The famous quote from Hippocrates, the “father of modern medicine”, advocating eating your way to good health has become my mantra (my very own Hippocratic Oath, if you like) ever since I made a permanent and virtually total recovery after 50 years of widespread #vitiligo by using a #nutritionalapproach alone.
It seems to me that eating your way to good health is the most self-evident and common-sense approach to wellbeing imaginable. And yet, it is a far cry from the conventional 21st century health care that most of us in the western world receive.
I certainly don’t deny that there are some wonderful, life-saving drugs and surgical procedures available today and I wouldn’t for one moment advocate a return to the so-called Dark Ages. But how is it that we have strayed so far from Hippocrates’ principle of good nutrition as the basis of good health that the first thing most of us do when we have any ailment is reach for the pill bottle to deaden the symptom instead of giving our body the fuel it requires to heal itself?
Not only do we seem to have lost touch with the basics of natural healing through good nutrition, but we have also allowed an army of faceless scientists (popularly referred to as “they” and hyped to the status of gods by a gullible press) to confuse the heck out of us with their contradictory dietary advice:
· “margarine is better for your arteries and your waistline than butter”… no it’s not because it’s full of hydrogenated oils;
· “drink red wine – it’s good for you because of the antioxidants…don’t drink any wine at all – it’s bad for you because of the alcohol… drink in moderation… “etc., etc.;
· “saturated fats will give you heart disease”… well, actually, we now know this isn’t true – it’s trans fats that are bad for us;
· “don’t eat butter, eggs, cheese and red meat – they’re bad for your cholesterol levels.. also not true for the same reason as above;
· “eat 5 servings a day of fruit and veg” … are you kidding me? That figure was plucked out of thin air - it’s not even half of what our body requires on a daily basis.
And if that weren’t enough to leave us boggling, what about the cynical advertising thrown at us by the food producers?
· “buy our low-fat diet foods” (never mind that they are loaded with sugar and largely responsible for producing a generation of obese yo-yo dieters);
· “drink our zero-sugar drinks” (don’t worry about their carbonated, toxic flavourings and chemical sweeteners );
· “drink our pasteurised milk – it’s safer than unpasteurised” (yes – if you don’t mind the fact that there is precious little calcium or other nutrients left in it).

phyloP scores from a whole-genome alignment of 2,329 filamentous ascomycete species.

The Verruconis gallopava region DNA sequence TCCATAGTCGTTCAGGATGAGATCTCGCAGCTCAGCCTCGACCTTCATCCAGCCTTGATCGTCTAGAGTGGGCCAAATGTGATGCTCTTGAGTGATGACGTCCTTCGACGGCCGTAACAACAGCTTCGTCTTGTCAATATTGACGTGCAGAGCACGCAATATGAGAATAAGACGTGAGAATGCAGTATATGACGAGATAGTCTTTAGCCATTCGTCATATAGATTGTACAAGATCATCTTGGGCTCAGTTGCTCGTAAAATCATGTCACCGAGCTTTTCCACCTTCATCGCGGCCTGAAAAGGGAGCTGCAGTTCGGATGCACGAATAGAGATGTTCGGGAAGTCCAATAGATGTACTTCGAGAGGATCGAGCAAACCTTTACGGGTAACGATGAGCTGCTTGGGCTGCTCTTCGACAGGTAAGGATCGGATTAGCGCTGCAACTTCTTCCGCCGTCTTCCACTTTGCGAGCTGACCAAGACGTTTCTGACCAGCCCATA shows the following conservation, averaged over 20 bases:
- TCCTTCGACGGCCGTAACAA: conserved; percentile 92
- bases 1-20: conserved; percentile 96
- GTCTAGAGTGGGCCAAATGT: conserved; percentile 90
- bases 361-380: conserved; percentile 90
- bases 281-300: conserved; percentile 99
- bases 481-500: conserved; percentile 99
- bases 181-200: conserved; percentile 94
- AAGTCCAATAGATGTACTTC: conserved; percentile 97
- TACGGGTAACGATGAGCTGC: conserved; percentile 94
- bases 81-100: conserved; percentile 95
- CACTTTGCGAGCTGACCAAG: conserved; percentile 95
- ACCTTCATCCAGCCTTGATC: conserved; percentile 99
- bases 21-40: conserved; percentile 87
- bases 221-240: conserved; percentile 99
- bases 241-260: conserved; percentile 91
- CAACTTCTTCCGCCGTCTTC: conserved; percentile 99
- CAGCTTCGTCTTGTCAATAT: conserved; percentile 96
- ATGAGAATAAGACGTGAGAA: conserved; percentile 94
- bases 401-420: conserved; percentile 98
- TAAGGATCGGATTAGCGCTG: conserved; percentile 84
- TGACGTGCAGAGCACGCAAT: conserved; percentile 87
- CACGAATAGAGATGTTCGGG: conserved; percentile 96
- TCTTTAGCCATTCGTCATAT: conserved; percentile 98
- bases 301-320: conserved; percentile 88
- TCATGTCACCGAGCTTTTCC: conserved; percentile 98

Our grandparents instinctively knew that food should be wholesome and unadulterated. So at what point in the last few decades did we collectively lose touch with reality and centuries of common sense?
And this brings me to perhaps the most insidiously misleading advice of all – insidious because it sounds so plausible: “there is no need for nutritional supplementation if you eat a healthy, balanced diet.” Sounds like good advice, doesn’t it? Well, it would be if such a thing were even possible for the average person in 2014. The alarming truth is that we would need to eat our way through barn-loads of fresh produce on a daily basis if we wanted to get the same nutritional value from our food as our grandparents did. This – combined with a poor digestive system - might explain why 50 years of eating a “healthy, balanced diet” left me 80% de-pigmented and suffering from chronic fatigue.
Even if you have the most efficient digestive system on earth, your chances of maintaining healthy levels of vitamins and minerals in your body has greatly reduced over recent decades. Intensive farming methods, the use of artificial fertilisers and pesticides and GM crop production have resulted in serious depletion of our soil. The fruit and veg that most of us eat today actually contains 60-80% fewer vitamins than 30 years ago! And that’s quite aside from the further nutrient loss that occurs as a result of the transportation, storage, preservation and processing of our food.
I listened to a radio broadcast last night about wholefood supplements which stopped short of echoing the “healthy, balanced diet” argument but it did put forward the view that we should get the bulk of our nutrition from our food and use supplements to do what their name suggest (i.e. supplement our food intake). If we were talking about getting all our food from genuinely organic, local sources I’d be the first to agree. However, for all the reasons I have given above, I am fast coming to the conclusion that what we may actually need to do now is to turn supplementation on its head - i.e. take very high quality, nutrient-dense green wholefood “supplements” (like the one that helped me to re-pigment my vitiligo) and supplement this with the so-called “real” food we put on our plate: in other words “let food be thy medicine and let supplements be thy food!”
My name is Caroline.